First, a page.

What Makes a Good Teacher? 21st Century Pedagogy
Pedagogy (ped-a-go-dji) is an ancient Greek term that refers to the art of teaching. In particular, it refers to the methods by which a teacher imparts knowledge to their students. The Socratic method, i.e. the reciprocal asking and answering of questions, is perhaps the oldest set method of pedagogy; but understandably, things have changed since ancient times! Here we are going to consider what makes a good teacher?
As long as teachers have been teaching, the way they teach has changed. Class sizes are becoming larger, the backgrounds of pupils are becoming diverse both in terms of class and culture, and the world is becoming more complex. This necessitates that teachers develop wide-ranging lessons that appeal to everybody, while still staying within the bounds of the curriculum.
So how can we improve how we teach? And are there any lessons we can learn from older systems of teaching that have fallen by the wayside? Along with things such as, the importance of teacher’s personality, we are going to give this some consideration.
What makes a good teacher? A summary:
1) Learning Through Argument (Modern Socratic Method)
The Socratic method is a form of argumentation and teaching that encourages the learner to think for themselves. As the name suggests, the Socratic method was pioneered by Socrates himself to teach his students Plato and Xenophon. If it’s good enough for them, it’s good enough for a modern classroom!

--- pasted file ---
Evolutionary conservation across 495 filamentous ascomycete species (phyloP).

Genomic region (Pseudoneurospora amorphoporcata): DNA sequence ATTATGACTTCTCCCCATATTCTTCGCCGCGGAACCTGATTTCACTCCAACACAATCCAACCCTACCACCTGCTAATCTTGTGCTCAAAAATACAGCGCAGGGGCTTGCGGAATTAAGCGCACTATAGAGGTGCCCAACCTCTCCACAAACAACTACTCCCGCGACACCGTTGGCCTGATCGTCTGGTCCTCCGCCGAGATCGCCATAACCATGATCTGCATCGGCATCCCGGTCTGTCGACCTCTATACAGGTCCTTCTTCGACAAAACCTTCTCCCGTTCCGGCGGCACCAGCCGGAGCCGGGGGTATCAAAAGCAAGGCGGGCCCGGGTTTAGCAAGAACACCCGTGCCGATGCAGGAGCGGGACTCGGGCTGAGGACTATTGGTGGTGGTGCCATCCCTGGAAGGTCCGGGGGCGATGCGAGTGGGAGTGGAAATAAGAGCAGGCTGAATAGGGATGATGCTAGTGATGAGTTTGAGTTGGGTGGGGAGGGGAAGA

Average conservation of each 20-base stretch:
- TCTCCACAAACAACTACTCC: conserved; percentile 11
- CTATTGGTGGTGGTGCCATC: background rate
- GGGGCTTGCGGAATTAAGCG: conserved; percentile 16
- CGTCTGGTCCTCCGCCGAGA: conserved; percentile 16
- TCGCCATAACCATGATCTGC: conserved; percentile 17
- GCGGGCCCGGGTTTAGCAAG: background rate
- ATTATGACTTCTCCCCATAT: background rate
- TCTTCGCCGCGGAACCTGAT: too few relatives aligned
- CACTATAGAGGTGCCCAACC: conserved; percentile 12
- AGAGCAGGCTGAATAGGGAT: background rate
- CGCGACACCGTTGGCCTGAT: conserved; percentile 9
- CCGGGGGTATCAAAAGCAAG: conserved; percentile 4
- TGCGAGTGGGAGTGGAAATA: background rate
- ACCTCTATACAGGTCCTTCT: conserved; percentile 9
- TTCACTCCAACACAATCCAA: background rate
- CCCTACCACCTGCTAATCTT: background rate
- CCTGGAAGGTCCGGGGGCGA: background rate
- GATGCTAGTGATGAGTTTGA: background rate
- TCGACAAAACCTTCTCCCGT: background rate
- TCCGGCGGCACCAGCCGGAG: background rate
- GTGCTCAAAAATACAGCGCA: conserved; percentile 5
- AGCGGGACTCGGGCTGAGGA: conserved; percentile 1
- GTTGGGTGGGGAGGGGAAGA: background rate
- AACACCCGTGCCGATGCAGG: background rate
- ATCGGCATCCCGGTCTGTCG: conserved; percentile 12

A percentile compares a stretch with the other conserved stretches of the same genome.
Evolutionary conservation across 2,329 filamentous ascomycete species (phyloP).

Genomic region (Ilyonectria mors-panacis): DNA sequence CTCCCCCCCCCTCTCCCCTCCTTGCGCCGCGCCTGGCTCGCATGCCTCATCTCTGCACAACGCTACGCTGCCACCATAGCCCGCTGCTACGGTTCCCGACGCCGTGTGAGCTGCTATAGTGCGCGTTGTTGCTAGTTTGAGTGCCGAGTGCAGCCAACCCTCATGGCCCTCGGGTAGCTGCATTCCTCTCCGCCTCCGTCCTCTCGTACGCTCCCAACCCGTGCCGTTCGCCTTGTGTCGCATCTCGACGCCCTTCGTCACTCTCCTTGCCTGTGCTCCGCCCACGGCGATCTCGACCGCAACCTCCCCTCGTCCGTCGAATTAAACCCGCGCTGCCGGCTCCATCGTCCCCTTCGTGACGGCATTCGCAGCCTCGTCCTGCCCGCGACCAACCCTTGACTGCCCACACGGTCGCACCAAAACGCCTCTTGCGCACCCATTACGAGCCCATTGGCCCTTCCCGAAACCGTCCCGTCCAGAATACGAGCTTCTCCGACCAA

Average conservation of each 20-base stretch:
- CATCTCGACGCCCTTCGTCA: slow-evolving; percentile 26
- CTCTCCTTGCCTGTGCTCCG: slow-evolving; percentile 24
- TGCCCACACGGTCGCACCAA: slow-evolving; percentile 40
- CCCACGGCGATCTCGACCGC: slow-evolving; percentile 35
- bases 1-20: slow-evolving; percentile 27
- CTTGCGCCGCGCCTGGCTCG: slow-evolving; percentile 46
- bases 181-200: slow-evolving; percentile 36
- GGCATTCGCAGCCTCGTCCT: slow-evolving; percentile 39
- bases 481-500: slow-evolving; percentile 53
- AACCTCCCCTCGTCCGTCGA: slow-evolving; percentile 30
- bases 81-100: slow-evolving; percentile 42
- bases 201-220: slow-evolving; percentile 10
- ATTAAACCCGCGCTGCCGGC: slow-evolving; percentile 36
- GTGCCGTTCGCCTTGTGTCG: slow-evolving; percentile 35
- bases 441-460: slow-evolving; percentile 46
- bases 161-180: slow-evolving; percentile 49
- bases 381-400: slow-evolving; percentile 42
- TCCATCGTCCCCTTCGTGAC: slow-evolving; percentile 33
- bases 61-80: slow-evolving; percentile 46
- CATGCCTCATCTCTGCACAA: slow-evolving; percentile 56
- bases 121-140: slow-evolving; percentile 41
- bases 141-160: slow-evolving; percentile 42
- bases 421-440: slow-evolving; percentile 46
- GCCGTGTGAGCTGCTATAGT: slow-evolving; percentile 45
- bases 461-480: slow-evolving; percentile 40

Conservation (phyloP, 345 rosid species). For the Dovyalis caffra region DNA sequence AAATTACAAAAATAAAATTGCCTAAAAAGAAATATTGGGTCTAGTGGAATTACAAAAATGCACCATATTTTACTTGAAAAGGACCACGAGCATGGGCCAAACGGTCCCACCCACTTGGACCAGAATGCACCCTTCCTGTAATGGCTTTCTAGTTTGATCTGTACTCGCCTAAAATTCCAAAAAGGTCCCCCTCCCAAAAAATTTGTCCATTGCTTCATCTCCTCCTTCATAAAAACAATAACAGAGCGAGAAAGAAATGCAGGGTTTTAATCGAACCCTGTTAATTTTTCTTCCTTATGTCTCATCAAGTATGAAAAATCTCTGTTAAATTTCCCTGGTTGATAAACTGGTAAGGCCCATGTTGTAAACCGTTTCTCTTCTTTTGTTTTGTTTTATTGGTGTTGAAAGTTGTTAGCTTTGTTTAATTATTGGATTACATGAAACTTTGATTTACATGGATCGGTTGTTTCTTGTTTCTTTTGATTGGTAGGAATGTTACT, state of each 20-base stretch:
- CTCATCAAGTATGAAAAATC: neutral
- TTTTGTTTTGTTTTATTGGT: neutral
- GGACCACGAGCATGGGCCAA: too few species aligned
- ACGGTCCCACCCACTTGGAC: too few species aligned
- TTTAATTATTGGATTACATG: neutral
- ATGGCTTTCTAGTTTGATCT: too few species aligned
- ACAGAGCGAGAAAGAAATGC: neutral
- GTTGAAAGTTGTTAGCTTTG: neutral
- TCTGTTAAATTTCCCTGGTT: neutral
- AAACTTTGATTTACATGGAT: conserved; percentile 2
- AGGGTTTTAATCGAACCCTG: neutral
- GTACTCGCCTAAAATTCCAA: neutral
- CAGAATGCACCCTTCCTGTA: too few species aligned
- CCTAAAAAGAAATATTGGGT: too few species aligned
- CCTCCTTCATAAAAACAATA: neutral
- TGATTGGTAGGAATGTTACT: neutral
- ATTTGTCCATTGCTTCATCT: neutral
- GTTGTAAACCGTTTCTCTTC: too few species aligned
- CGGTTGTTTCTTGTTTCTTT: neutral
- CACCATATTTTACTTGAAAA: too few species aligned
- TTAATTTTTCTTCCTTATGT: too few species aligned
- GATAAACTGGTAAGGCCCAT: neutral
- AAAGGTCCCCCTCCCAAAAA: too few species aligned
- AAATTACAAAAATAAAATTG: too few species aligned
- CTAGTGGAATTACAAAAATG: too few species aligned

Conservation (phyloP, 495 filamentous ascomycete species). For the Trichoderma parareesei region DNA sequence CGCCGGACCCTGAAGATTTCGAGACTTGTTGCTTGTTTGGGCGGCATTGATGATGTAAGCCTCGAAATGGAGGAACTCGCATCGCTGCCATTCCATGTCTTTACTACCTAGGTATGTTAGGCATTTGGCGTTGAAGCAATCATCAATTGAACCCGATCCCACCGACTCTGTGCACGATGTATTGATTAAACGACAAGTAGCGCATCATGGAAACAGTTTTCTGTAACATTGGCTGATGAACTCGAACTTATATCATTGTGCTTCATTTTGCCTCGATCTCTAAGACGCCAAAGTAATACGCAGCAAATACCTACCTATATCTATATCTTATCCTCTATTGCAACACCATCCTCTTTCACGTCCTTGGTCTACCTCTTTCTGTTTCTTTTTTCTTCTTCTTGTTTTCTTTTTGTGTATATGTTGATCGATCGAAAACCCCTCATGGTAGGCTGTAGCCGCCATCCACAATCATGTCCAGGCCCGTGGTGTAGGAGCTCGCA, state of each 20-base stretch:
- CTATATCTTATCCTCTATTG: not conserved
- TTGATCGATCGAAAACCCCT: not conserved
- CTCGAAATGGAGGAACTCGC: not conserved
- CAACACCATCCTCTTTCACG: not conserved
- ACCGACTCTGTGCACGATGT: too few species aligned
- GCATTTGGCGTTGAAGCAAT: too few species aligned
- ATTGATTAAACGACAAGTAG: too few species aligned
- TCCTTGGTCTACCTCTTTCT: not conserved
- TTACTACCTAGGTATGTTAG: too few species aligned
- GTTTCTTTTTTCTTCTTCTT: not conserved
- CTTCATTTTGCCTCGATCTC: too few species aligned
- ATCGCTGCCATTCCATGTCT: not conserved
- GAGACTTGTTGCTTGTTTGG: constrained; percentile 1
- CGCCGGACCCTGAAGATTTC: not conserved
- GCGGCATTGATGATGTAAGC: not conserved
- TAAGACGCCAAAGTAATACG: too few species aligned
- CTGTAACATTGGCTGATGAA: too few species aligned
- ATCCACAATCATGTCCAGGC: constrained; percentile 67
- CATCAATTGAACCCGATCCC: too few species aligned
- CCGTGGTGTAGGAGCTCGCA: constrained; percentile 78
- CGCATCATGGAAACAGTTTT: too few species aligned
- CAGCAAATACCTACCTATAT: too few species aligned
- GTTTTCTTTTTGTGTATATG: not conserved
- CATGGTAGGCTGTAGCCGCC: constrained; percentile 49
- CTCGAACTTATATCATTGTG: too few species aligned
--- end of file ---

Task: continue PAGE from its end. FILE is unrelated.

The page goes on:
The idea is simple. In order to interrogate an idea, two or more people discuss it, each asking questions of the other. How does that work? How do we know that? But what about the alternatives? By encouraging both parties to actively think about the idea, you cooperatively learn more about it.
Incorporating this into lessons is easy. In maths, students are already encouraged to show how they know something by showing their working. In history, a student might be asked how they know something—what source they’re relying on for their information. By simply asking questions and encouraging children to show their reasoning, they learn more. All courtesy of an ancient philosopher who seemed to understand what makes a good teacher, many years ago!
2) Problem Solving
Look at any job offer in today’s economy and you’ll likely see the term ‘problem solving’. While some employers use the term as a catch-all, problem solving is a very real thing. It involves assessing a situation, creatively coming up with solutions, and figuring out which is the best. Then, it involves applying the solution and gauging the results.
Unfortunately, problem solving isn’t very high up on the curriculum. Teaching standards mean that we have to teach to test rather than in a creative or innovative manner. This leaves students unprepared both for the world of work, and for further education, which is much more student-led.
Incorporating this into lessons is easy. Take maths, for example. You can encourage pupils to try and figure out how to solve a problem before telling them—with no repercussions, of course, if they arrive at the wrong answer. Lifting the pressure of being ‘wrong’ will let them get creative, and who knows, they might arrive at the right answer on their own.